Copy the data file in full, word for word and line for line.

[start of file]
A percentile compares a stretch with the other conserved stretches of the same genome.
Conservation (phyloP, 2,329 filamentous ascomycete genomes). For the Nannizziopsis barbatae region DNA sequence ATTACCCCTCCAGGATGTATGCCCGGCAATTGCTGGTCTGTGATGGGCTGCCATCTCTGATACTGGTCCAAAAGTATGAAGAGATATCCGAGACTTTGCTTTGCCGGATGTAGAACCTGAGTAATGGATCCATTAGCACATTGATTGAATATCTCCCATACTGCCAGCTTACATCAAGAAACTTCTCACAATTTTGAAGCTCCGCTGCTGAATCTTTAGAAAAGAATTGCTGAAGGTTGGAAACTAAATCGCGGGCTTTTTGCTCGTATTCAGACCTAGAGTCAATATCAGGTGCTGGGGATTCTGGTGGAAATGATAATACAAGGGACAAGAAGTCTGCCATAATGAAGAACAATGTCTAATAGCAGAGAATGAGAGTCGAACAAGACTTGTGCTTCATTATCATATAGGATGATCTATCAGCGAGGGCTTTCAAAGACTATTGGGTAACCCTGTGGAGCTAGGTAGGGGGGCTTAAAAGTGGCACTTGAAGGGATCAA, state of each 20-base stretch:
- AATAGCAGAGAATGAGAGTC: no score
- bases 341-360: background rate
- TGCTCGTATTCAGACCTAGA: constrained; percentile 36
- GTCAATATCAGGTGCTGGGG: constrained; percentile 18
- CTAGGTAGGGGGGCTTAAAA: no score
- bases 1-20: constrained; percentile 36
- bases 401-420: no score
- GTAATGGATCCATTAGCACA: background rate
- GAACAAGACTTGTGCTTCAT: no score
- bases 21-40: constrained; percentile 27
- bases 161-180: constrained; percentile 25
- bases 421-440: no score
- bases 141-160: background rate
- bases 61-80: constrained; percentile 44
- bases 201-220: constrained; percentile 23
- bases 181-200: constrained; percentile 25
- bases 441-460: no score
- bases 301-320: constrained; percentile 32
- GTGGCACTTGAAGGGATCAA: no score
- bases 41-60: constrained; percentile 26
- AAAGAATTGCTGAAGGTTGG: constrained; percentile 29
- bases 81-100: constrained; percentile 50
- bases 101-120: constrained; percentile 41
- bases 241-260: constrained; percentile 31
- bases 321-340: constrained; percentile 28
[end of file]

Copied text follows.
A percentile compares a stretch with the other conserved stretches of the same genome.
Conservation (phyloP, 2,329 filamentous ascomycete genomes). For the Nannizziopsis barbatae region DNA sequence ATTACCCCTCCAGGATGTATGCCCGGCAATTGCTGGTCTGTGATGGGCTGCCATCTCTGATACTGGTCCAAAAGTATGAAGAGATATCCGAGACTTTGCTTTGCCGGATGTAGAACCTGAGTAATGGATCCATTAGCACATTGATTGAATATCTCCCATACTGCCAGCTTACATCAAGAAACTTCTCACAATTTTGAAGCTCCGCTGCTGAATCTTTAGAAAAGAATTGCTGAAGGTTGGAAACTAAATCGCGGGCTTTTTGCTCGTATTCAGACCTAGAGTCAATATCAGGTGCTGGGGATTCTGGTGGAAATGATAATACAAGGGACAAGAAGTCTGCCATAATGAAGAACAATGTCTAATAGCAGAGAATGAGAGTCGAACAAGACTTGTGCTTCATTATCATATAGGATGATCTATCAGCGAGGGCTTTCAAAGACTATTGGGTAACCCTGTGGAGCTAGGTAGGGGGGCTTAAAAGTGGCACTTGAAGGGATCAA, state of each 20-base stretch:
- AATAGCAGAGAATGAGAGTC: no score
- bases 341-360: background rate
- TGCTCGTATTCAGACCTAGA: constrained; percentile 36
- GTCAATATCAGGTGCTGGGG: constrained; percentile 18
- CTAGGTAGGGGGGCTTAAAA: no score
- bases 1-20: constrained; percentile 36
- bases 401-420: no score
- GTAATGGATCCATTAGCACA: background rate
- GAACAAGACTTGTGCTTCAT: no score
- bases 21-40: constrained; percentile 27
- bases 161-180: constrained; percentile 25
- bases 421-440: no score
- bases 141-160: background rate
- bases 61-80: constrained; percentile 44
- bases 201-220: constrained; percentile 23
- bases 181-200: constrained; percentile 25
- bases 441-460: no score
- bases 301-320: constrained; percentile 32
- GTGGCACTTGAAGGGATCAA: no score
- bases 41-60: constrained; percentile 26
- AAAGAATTGCTGAAGGTTGG: constrained; percentile 29
- bases 81-100: constrained; percentile 50
- bases 101-120: constrained; percentile 41
- bases 241-260: constrained; percentile 31
- bases 321-340: constrained; percentile 28